*r*between the node*x*and*P*(*k*), the positions and the width values of the new RBF node are as follows:$$ v_{r} = aP(k) + (1 - a)v_{x} . $$$$ \delta_{r} = \delta_{0} $$(4)

- 4.1

where, *a* is a plus constant less than 1.

- 4.3
Initializing radius

*r*_{ r }of the receptive field for the new RBF node*r*:

- 5.Deleting a redundant RBF node.
- 5.1
Computing the distance

*d*_{ x }between the node*v*_{ x }and the nearest node*f*. If*d*_{ x }<*r*_{ x }and*d*_{ x }<*r*_{ f }, go to next; else, break and go to (6). - 5.2
Deleting the node

*x*or*f*(because the widths of these nodes are not the same, the final node left according to the value of the width).

- 5.1

*r*

_{ f }<

*r*

_{ x }, deleting the node

*v*

_{ f }; else deleting the node

*v*

_{ x }.

- 5.3
Modifying the radius value

*r*_{ x }of the receptive field for the retained node (we assume the left node is*x*).

*b*is a plus constant more than 0.5 and less than 1.

- 6.
Updating the positions and widths of the RBF nodes. Stopping until catching the training time or expected error

*E*_{ d }.

The RBF node selection method is essentially implemented to seek the suitable RBF nodes in the hidden layer, where an input acts as the principle to access the respective nodes containing the adjustable weight parameters to compute the activity of RBF nodes. The self-organizing algorithm searches the correct RBF node response to each input vector by choosing the minimum Euclidean distance. For each input, the SORBF can find a suitable RBF node or change the activity nodes based on it. The criterion of the RBF selection is based on the radius of the receptive field.

According to the former explanation of the RBF nodes selection, the structure of the initial RBF can be modified along with the learning process. The final architecture of the RBF neural network is suitable for the current objects. Following these steps, the SORBF will adjust the other parameters of the RBF neural network.

### 3.2 Adjusting radius of the receptive field for the RBF nodes

In this paper, the radius is used to judge whether the structure of the neural network should be reset or not. The radius of the receptive field can affect the capabilities of the final neural network. It is one of the essentials which relate to the results of the RBF neural network.

*x*for example):

*ε*

_{ x },

*τ*

_{ x }are the weight value-modifying parameters of node. In fact,

*ε*

_{ x }is more than 1, and

*τ*

_{ x }is less than 1. The real values of these two parameters are computed as:

*M*

_{ x }is the winner times of the RBF node

*v*

_{ x }. In order to simplify the computing steps, we give

*ε*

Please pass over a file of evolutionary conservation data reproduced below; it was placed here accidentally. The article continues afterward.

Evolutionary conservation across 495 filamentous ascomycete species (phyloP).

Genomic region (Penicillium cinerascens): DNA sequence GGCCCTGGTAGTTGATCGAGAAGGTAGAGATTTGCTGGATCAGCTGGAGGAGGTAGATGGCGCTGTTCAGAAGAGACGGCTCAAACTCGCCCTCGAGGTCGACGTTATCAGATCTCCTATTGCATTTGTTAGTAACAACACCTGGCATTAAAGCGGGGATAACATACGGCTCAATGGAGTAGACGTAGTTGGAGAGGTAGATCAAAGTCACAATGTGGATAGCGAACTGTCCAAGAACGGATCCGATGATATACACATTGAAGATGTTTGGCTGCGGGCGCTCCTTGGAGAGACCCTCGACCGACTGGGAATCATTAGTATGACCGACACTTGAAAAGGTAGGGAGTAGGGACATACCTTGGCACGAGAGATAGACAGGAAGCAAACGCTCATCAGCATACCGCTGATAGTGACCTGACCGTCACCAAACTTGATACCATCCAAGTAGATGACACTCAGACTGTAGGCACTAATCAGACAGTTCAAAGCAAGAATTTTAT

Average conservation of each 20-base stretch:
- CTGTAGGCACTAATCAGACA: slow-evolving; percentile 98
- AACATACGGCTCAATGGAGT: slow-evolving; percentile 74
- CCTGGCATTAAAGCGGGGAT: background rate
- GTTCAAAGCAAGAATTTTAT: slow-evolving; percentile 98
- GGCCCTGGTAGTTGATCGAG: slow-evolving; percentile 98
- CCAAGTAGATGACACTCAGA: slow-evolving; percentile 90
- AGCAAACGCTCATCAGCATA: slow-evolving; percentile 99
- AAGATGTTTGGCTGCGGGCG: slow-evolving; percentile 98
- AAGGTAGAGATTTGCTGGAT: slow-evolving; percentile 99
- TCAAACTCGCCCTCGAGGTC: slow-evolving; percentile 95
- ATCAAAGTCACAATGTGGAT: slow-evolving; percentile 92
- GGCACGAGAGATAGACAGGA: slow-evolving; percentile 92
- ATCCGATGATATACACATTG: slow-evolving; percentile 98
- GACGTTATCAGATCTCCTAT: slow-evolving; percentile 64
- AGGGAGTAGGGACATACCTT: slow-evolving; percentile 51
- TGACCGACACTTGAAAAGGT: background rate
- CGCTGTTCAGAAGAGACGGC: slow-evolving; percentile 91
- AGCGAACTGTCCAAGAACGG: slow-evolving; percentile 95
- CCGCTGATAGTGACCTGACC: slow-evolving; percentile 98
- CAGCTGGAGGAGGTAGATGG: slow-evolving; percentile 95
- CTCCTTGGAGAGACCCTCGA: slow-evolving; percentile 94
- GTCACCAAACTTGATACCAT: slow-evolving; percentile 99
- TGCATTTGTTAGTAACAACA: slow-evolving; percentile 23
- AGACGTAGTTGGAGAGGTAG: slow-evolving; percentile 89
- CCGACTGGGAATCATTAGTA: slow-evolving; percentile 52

_{ x }as 1.01 and

*τ*

_{ x }as 0.99. But the constant values may bring some problems. For example, the structures of the neural networks change acutely in the complex systems, if these two parameters are the constant values, the structures change slowly, finally, and they can hardly obtain the optimal networks.

### 3.3 Adjusting weights, positions, and widths

This RBF type function has three parameters: the position *v*; the width *δ* of the RBF nodes; and the weights *w*. In fact, these three parameters relate to the final capabilities of the RBF neural networks directly.

*N*

_{ s }is the total number of the samples,

*y*

_{ d }(

*t*) is the expected output of the

*t*step and

*y*(

*t*) is the neural network output of the

*t*step. The goal of this method is to reach

*E*(

*t*) <

*E*

_{ d }by learning.

*E*

_{ d }is the expected stable error. The details of the adjusting process are as follows:

- 1.The weights
*w*;where$$ w_{ij} (t + 1) = w_{ij} (t) - \eta_{1} {\frac{\partial E(t)}{{\partial w_{ij} (t)}}}.\quad i = 1,2, \ldots ,N;j = 1,2, \ldots ,m. $$(10)*η*_{1}is a plus constant, and it is less than 1. - 2.The width
*δ*of the RBF nodes;where$$ \delta_{i} (t + 1) = \delta_{i} (t) - \eta_{2}\; {\frac{\partial E(t)}{{\partial \delta_{i} (t)}}}.\quad i = 1,2, \ldots ,N. $$(11)*η*_{2}is a plus constant, and it is less than 1. - 3.
The position

*v*of the RBF nodes;

*v*of the new inserting nodes has been discussed, and the position

*v*of the other RBF nodes will be discussed here.

*η*

_{3},

*η*

_{4}are the plus constants, and they are less than 1.

### 3.4 Computational complexity and memory requirements

In this SORBF algorithm, the structure has to be updated after pruning or addition of a neuron. This requires updating the RBF nodes using (5). The time required is, therefore, of the order *O*(*N* _{ s } *TM* ^{2}), and the memory required is of the order *O*(*N* _{ s } *M*). Where *N* _{ s } is the number of training date, *T* is the number of times the structure needs to be updated by adding or pruning a neuron, and *M* = *N* × (*n* + 1), in which *n* is the number of input variables, and *N* is the number of RBF nodes. In order to show the good performances of SORBF, the computational complexity and memory requirements of SORBF are compared with other dynamic adaptation methods such as DFNN [10] and GAP-RBF [11]. The DFNN used the linear least square (LLS) algorithm in batch mode, the time required in the approach based on LLS algorithm was of the order *O*(*N* _{ s } ^{2} *M* ^{2}), and the memory required is of the order *O*(*N* _{ s } ^{2} *M*). Usually, *T* ≪ *N* _{ s }. Besides, GAP-RBF needs only one-step (times and division) operation for pruning checking and a simple sparse matrix operation for parameter adjustment at each step by using the EKF (extended Kalman filter), since only the nearest neuron is checked for significance. The time required is, therefore, of the order *O*(*N* _{ s } *TM* ^{2}), and the memory required is of the order *O*(*N* _{ s } *M*). So, the computational complexity and memory requirements of GAP-RBF are the same as SORBF, and the time required for DFNN is more than that of SORBF.